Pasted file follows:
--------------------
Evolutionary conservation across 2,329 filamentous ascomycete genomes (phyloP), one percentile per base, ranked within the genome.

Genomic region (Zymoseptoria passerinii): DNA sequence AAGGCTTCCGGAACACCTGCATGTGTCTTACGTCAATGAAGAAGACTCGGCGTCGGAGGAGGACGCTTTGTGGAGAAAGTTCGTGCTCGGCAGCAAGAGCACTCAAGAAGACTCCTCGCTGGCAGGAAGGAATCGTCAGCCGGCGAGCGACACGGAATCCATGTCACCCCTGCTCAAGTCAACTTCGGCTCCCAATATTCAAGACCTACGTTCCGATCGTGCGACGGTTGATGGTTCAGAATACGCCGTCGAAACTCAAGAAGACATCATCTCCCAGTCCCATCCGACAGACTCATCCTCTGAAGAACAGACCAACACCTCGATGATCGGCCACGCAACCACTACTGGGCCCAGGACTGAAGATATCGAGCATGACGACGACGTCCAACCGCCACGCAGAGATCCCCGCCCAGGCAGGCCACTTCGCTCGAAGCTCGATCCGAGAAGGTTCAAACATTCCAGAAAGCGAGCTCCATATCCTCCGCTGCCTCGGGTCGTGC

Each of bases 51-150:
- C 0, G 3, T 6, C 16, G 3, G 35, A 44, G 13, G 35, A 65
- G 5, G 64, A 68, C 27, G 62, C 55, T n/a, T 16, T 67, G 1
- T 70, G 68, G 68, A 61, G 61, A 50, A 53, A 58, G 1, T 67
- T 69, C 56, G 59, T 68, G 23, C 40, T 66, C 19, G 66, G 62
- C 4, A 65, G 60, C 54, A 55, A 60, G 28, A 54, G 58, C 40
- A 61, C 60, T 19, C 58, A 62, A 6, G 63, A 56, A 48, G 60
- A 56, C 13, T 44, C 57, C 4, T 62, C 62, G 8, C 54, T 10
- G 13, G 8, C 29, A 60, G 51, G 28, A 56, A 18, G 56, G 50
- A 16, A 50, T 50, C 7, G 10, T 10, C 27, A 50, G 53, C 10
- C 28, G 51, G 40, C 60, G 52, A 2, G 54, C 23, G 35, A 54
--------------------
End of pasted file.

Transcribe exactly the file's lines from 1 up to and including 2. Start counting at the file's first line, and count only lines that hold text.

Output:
Evolutionary conservation across 2,329 filamentous ascomycete genomes (phyloP), one percentile per base, ranked within the genome.

Genomic region (Zymoseptoria passerinii): DNA sequence AAGGCTTCCGGAACACCTGCATGTGTCTTACGTCAATGAAGAAGACTCGGCGTCGGAGGAGGACGCTTTGTGGAGAAAGTTCGTGCTCGGCAGCAAGAGCACTCAAGAAGACTCCTCGCTGGCAGGAAGGAATCGTCAGCCGGCGAGCGACACGGAATCCATGTCACCCCTGCTCAAGTCAACTTCGGCTCCCAATATTCAAGACCTACGTTCCGATCGTGCGACGGTTGATGGTTCAGAATACGCCGTCGAAACTCAAGAAGACATCATCTCCCAGTCCCATCCGACAGACTCATCCTCTGAAGAACAGACCAACACCTCGATGATCGGCCACGCAACCACTACTGGGCCCAGGACTGAAGATATCGAGCATGACGACGACGTCCAACCGCCACGCAGAGATCCCCGCCCAGGCAGGCCACTTCGCTCGAAGCTCGATCCGAGAAGGTTCAAACATTCCAGAAAGCGAGCTCCATATCCTCCGCTGCCTCGGGTCGTGC